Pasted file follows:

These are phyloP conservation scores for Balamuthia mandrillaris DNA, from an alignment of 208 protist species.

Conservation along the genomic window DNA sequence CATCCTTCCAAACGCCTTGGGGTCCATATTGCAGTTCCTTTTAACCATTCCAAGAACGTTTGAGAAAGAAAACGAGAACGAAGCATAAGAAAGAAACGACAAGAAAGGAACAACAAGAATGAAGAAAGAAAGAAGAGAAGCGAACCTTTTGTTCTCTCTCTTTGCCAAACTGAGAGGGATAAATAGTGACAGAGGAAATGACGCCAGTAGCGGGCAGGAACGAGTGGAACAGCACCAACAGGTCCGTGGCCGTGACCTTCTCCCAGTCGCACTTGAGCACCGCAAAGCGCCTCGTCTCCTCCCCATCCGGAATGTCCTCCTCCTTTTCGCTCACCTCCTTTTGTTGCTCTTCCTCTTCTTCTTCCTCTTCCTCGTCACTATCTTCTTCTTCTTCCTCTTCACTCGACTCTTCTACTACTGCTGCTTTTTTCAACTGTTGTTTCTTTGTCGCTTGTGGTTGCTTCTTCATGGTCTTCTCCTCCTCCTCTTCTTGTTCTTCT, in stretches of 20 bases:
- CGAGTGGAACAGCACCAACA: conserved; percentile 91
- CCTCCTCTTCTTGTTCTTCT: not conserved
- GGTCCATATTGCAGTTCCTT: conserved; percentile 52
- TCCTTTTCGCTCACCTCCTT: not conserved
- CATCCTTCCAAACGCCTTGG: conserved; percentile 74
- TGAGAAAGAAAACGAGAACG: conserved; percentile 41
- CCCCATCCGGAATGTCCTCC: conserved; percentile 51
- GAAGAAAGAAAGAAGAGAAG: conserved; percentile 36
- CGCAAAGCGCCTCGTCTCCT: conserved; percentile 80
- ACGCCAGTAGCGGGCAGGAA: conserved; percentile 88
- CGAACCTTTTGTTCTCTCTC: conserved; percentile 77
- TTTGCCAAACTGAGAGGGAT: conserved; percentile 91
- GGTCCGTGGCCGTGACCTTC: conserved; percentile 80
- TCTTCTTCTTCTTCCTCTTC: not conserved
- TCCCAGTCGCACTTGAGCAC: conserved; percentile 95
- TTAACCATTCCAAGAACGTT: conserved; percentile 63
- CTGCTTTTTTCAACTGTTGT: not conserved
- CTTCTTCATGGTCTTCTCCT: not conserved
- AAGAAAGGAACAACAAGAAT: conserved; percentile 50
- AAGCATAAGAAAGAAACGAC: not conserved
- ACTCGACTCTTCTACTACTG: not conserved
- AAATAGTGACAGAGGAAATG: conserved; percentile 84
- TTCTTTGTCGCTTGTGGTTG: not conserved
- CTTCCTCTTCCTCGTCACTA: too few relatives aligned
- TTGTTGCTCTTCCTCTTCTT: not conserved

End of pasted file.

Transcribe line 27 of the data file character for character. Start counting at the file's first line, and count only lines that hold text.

- TTGTTGCTCTTCCTCTTCTT: not conserved